Decision Chain Element - Sound Reasoning

Click the headings on the left to get a brief explanation on each link in the Decision Chain.

Videos on
Sound Reasoning:

Sound Reasoning: Does it make sense? Can I explain the rationale?

Reasoning is the process of combining alternatives, information, and values to arrive at a decision. It completes the sentence, “I am choosing this alternative because…“ 
  
Choosing an alternative for an important decision just because it feels right is not enough. Sound reasoning requires an explanation or rationale. For example, we can say we are choosing an alternative because it involves less risk and is better for people we care about than the other alternatives available. To back up this choice, we can articulate the alternatives considered, information taken into account (including risks), values and trade-offs considered, and method for combining all these to arrive at the chosen alternative. 
  
Poor reasoning leads to poor decisions. For example, people frequently assume the upside is more likely and ignore the downside, e.g., “I’ll never get into an accident. Therefore, I’ll save money by not buying car insurance.”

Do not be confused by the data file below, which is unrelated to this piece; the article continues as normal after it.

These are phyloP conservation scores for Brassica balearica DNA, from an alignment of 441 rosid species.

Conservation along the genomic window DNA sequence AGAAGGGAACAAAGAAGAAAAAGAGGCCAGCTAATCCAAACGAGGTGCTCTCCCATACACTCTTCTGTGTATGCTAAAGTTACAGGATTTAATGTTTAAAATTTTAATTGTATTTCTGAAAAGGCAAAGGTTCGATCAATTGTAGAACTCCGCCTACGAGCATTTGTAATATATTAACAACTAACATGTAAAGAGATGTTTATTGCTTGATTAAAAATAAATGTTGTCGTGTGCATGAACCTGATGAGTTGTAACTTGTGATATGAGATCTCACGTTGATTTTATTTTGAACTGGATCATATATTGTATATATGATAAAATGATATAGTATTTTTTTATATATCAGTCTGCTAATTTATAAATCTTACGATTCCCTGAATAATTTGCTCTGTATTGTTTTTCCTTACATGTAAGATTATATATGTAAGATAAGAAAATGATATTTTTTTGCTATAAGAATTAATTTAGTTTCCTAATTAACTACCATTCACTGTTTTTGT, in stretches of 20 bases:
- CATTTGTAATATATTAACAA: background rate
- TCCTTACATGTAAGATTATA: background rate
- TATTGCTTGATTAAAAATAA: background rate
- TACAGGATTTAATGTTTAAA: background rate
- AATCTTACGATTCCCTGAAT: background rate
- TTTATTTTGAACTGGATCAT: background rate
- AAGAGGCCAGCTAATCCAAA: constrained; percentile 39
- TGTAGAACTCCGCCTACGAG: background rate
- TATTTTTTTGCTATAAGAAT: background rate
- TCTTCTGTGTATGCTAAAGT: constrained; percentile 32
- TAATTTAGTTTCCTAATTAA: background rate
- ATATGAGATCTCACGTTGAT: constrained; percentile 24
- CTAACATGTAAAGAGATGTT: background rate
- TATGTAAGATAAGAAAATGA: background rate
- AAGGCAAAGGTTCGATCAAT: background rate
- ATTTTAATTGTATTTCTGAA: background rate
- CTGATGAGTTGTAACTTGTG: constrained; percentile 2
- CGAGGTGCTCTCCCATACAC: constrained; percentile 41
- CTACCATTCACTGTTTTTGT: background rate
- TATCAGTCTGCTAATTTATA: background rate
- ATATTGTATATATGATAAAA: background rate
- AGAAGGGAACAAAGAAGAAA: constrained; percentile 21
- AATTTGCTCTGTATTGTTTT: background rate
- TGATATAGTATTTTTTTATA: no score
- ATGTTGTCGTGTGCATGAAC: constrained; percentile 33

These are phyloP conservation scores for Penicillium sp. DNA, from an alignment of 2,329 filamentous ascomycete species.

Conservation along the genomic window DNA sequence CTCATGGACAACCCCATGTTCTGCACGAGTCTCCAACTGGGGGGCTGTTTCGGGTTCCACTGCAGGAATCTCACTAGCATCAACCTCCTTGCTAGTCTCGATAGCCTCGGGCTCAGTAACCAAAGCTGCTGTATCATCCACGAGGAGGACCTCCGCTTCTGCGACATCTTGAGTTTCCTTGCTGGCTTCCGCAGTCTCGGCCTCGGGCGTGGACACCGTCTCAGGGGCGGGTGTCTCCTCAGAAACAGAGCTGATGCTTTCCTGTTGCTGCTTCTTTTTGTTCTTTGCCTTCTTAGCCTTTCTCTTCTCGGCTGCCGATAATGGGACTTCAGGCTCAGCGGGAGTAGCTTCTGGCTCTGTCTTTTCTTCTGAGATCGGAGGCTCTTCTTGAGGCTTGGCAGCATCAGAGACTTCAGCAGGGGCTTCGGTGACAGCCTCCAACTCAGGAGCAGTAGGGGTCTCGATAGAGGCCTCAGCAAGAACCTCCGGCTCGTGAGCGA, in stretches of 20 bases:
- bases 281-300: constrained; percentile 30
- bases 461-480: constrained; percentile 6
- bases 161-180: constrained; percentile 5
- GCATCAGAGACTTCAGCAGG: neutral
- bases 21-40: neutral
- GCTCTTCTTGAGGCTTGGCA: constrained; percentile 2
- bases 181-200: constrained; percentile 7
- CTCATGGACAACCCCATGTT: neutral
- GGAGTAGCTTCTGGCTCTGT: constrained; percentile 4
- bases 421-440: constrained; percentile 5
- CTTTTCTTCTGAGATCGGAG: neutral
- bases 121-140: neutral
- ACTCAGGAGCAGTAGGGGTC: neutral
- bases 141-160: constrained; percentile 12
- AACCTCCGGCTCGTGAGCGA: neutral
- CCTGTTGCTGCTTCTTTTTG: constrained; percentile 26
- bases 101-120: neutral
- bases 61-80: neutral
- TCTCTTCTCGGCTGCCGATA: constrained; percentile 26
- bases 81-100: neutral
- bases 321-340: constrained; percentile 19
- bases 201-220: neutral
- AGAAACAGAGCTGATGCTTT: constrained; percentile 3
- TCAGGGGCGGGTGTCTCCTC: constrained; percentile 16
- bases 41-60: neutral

How to reason soundly

Ask yourself

  • What is my approach to comparing and selecting my best alternatives?

  • Is my analysis and selection among the alternatives consistent with my information and values?

  • How could I explain this choice to others?

  • Should I drop any alternatives for ethical reasons?

Ask your head

  • Why is this the best alternative?

  • What would it take to switch to another alternative?

  • Have I used probabilities to describe uncertainty?

 

Ask your heart

  • Do people I trust, respect, and/or care about agree with my logic/rationale?

  • Does the answer feel right? If not, why not?

 

Tools and good practice

  • List of pros and cons for each alternative

  • Decision and probability trees

  • Influence diagrams

  • Computer/spreadsheet models, simulation

 

Traps to avoid

  • Ignoring possibilities, “It won’t happen to me”

  • Assuming there’s no uncertainty in potential outcomes

  • Misinterpretation of factual information

  • Ignoring information, alternatives, or values

  • Relying on irrelevant information (e.g., sunk cost, regrets)

  • Wishful thinking, “Because I want it, it will happen”

  • Doing what I know how to do and ignoring something difficult but important 

  • Making logical errors

  • Paralysis by analysis

For more information about good decision making, download our booklet

Decision Quality: The Fundamentals of Making Good Decisions

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